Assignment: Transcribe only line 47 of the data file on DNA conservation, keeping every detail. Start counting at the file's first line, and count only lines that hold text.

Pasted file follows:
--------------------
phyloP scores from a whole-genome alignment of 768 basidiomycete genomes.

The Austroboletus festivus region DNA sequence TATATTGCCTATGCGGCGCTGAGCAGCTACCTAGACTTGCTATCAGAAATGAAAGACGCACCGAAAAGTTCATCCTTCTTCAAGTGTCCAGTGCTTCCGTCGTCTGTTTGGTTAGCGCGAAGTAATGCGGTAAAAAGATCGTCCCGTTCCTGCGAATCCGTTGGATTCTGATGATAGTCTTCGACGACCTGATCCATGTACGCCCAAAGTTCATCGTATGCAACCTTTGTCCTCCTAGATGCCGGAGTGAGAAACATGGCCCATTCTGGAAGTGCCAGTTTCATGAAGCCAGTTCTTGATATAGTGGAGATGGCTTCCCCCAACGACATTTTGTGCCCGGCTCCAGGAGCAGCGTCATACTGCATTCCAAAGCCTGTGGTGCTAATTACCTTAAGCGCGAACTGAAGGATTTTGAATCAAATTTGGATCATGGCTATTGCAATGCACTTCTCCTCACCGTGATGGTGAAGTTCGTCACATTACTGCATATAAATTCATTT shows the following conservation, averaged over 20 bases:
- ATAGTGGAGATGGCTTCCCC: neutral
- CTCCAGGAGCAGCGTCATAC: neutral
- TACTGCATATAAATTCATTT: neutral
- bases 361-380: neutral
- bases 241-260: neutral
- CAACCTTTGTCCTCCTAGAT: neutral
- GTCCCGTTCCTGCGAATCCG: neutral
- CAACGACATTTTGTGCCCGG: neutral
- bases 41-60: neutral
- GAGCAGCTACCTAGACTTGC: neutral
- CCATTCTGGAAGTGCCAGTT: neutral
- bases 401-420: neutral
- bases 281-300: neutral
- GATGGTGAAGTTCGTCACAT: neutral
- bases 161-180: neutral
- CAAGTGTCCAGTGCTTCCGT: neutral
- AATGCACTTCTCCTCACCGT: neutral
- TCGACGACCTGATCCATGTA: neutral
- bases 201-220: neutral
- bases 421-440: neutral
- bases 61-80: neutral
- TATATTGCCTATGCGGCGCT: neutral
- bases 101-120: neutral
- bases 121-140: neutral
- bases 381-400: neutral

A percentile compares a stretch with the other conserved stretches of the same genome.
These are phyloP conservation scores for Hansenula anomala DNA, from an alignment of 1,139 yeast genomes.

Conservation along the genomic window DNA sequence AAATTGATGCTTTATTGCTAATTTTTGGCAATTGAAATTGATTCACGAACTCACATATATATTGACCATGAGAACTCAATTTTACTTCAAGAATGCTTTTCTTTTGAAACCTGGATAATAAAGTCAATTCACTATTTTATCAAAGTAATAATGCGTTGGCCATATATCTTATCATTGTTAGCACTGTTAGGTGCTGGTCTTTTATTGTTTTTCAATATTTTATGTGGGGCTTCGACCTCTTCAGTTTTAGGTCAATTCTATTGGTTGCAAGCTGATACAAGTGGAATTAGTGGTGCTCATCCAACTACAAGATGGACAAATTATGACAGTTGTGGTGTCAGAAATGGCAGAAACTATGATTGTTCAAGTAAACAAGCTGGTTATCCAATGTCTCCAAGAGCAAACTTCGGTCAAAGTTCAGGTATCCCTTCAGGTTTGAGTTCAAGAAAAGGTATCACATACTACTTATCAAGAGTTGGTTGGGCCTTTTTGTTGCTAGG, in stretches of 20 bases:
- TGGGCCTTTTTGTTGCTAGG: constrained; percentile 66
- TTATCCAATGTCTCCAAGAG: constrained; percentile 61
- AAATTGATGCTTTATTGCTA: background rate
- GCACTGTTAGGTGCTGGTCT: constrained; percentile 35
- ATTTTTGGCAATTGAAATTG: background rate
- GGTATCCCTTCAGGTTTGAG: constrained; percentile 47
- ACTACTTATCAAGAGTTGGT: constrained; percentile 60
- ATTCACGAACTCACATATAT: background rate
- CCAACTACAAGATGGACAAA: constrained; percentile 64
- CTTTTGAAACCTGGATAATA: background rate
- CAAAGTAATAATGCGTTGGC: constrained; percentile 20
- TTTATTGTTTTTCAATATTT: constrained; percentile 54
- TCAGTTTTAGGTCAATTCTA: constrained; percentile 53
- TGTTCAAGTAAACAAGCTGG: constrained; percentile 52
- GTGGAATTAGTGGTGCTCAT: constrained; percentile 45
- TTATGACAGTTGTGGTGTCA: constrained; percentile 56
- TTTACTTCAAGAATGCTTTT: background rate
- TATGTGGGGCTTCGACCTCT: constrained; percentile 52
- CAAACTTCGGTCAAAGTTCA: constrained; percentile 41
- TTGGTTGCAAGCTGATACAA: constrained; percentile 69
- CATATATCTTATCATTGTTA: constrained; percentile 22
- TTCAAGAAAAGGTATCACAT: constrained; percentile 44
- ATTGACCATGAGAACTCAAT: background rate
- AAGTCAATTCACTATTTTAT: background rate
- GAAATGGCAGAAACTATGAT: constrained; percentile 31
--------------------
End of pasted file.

- TTTACTTCAAGAATGCTTTT: background rate